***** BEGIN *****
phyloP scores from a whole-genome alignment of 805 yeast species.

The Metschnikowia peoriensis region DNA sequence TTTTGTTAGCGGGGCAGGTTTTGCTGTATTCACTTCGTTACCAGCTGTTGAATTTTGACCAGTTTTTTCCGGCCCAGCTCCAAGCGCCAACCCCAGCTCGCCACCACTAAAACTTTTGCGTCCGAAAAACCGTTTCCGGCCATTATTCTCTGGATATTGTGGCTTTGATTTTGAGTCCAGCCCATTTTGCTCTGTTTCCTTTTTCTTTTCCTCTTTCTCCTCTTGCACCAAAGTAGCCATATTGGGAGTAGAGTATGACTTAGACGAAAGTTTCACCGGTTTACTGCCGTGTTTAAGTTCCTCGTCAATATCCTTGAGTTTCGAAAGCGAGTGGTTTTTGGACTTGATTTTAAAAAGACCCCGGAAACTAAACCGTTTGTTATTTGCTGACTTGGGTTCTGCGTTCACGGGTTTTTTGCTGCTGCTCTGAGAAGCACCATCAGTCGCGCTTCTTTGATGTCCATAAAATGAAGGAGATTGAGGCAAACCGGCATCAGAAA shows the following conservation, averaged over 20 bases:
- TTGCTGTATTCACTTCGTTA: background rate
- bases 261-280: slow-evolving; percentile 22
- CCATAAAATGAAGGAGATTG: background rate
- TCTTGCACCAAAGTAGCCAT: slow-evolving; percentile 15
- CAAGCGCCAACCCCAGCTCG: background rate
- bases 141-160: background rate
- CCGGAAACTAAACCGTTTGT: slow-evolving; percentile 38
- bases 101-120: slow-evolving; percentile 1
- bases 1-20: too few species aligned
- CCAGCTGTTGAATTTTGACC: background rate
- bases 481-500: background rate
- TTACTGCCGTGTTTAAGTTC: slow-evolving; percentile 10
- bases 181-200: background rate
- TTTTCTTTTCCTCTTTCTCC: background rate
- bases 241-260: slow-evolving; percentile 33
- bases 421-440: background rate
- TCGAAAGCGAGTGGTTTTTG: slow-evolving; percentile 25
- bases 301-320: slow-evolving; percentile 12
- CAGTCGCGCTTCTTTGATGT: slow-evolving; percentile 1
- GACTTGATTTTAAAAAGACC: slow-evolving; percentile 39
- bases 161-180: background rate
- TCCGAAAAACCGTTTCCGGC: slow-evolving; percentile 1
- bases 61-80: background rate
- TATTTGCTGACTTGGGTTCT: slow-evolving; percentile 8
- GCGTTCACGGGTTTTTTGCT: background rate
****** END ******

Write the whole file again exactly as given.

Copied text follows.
phyloP scores from a whole-genome alignment of 805 yeast species.

The Metschnikowia peoriensis region DNA sequence TTTTGTTAGCGGGGCAGGTTTTGCTGTATTCACTTCGTTACCAGCTGTTGAATTTTGACCAGTTTTTTCCGGCCCAGCTCCAAGCGCCAACCCCAGCTCGCCACCACTAAAACTTTTGCGTCCGAAAAACCGTTTCCGGCCATTATTCTCTGGATATTGTGGCTTTGATTTTGAGTCCAGCCCATTTTGCTCTGTTTCCTTTTTCTTTTCCTCTTTCTCCTCTTGCACCAAAGTAGCCATATTGGGAGTAGAGTATGACTTAGACGAAAGTTTCACCGGTTTACTGCCGTGTTTAAGTTCCTCGTCAATATCCTTGAGTTTCGAAAGCGAGTGGTTTTTGGACTTGATTTTAAAAAGACCCCGGAAACTAAACCGTTTGTTATTTGCTGACTTGGGTTCTGCGTTCACGGGTTTTTTGCTGCTGCTCTGAGAAGCACCATCAGTCGCGCTTCTTTGATGTCCATAAAATGAAGGAGATTGAGGCAAACCGGCATCAGAAA shows the following conservation, averaged over 20 bases:
- TTGCTGTATTCACTTCGTTA: background rate
- bases 261-280: slow-evolving; percentile 22
- CCATAAAATGAAGGAGATTG: background rate
- TCTTGCACCAAAGTAGCCAT: slow-evolving; percentile 15
- CAAGCGCCAACCCCAGCTCG: background rate
- bases 141-160: background rate
- CCGGAAACTAAACCGTTTGT: slow-evolving; percentile 38
- bases 101-120: slow-evolving; percentile 1
- bases 1-20: too few species aligned
- CCAGCTGTTGAATTTTGACC: background rate
- bases 481-500: background rate
- TTACTGCCGTGTTTAAGTTC: slow-evolving; percentile 10
- bases 181-200: background rate
- TTTTCTTTTCCTCTTTCTCC: background rate
- bases 241-260: slow-evolving; percentile 33
- bases 421-440: background rate
- TCGAAAGCGAGTGGTTTTTG: slow-evolving; percentile 25
- bases 301-320: slow-evolving; percentile 12
- CAGTCGCGCTTCTTTGATGT: slow-evolving; percentile 1
- GACTTGATTTTAAAAAGACC: slow-evolving; percentile 39
- bases 161-180: background rate
- TCCGAAAAACCGTTTCCGGC: slow-evolving; percentile 1
- bases 61-80: background rate
- TATTTGCTGACTTGGGTTCT: slow-evolving; percentile 8
- GCGTTCACGGGTTTTTTGCT: background rate